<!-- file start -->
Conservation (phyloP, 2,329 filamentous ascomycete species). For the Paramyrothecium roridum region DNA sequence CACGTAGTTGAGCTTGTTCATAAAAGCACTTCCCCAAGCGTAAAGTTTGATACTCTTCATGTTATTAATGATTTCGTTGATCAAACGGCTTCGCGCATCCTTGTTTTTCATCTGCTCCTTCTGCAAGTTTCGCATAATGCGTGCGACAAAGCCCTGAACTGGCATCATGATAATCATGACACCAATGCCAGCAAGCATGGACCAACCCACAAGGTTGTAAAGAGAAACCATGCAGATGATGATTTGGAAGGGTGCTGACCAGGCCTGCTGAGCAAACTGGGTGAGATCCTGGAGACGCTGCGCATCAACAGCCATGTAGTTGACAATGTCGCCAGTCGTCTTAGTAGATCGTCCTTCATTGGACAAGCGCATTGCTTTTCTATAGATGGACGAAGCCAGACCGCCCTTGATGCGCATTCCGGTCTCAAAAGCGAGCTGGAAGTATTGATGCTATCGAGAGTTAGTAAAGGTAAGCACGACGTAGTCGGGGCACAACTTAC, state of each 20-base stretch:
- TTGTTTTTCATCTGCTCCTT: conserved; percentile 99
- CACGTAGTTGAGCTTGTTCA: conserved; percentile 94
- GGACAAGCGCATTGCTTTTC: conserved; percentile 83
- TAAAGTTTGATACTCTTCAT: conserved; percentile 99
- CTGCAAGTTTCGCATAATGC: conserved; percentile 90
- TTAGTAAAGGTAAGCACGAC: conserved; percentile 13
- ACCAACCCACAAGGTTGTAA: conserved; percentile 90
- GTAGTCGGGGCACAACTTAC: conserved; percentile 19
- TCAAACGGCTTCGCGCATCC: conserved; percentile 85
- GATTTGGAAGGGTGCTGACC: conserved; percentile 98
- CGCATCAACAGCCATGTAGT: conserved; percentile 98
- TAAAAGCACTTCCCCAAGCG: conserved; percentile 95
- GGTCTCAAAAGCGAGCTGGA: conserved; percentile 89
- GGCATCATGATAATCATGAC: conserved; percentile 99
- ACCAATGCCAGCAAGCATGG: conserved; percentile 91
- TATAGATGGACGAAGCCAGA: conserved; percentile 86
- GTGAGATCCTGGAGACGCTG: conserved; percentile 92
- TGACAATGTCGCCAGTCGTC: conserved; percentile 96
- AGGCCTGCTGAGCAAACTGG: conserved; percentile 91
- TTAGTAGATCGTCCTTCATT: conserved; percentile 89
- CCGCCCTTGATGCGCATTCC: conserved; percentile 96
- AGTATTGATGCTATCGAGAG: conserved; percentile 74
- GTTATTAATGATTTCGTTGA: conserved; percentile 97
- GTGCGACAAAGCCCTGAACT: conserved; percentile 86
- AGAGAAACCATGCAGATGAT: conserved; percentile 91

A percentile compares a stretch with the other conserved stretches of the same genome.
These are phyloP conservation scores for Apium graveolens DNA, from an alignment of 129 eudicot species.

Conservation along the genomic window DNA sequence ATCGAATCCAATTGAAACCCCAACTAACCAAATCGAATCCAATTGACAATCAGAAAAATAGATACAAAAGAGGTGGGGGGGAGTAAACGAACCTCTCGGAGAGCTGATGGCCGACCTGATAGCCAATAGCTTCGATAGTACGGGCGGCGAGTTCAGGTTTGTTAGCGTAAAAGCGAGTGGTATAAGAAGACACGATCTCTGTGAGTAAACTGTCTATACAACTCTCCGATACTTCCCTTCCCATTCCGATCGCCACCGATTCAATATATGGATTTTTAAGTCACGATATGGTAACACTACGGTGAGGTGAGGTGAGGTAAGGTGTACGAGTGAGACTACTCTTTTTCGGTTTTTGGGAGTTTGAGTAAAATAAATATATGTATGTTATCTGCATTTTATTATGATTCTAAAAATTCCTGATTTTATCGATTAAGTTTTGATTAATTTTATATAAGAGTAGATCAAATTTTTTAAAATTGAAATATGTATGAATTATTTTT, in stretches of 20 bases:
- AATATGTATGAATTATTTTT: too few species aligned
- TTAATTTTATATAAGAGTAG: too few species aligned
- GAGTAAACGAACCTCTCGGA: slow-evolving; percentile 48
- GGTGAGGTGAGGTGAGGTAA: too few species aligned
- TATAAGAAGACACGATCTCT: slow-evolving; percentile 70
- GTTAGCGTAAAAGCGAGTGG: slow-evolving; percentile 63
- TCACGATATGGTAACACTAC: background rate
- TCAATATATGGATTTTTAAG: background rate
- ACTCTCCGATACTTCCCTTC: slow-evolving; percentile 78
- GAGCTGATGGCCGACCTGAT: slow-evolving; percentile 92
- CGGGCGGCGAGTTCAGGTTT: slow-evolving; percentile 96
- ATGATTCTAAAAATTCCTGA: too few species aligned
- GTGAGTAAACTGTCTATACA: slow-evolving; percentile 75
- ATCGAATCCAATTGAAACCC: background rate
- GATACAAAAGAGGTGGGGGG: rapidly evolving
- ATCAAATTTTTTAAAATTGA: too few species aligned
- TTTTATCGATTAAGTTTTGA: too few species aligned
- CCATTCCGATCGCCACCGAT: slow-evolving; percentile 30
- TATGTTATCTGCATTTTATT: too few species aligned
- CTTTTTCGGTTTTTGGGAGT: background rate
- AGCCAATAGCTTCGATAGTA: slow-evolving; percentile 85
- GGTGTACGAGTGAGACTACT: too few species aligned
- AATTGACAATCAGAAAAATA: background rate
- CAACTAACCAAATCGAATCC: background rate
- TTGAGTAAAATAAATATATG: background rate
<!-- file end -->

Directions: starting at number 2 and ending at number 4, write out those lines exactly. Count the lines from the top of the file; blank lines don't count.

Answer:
- TTGTTTTTCATCTGCTCCTT: conserved; percentile 99
- CACGTAGTTGAGCTTGTTCA: conserved; percentile 94
- GGACAAGCGCATTGCTTTTC: conserved; percentile 83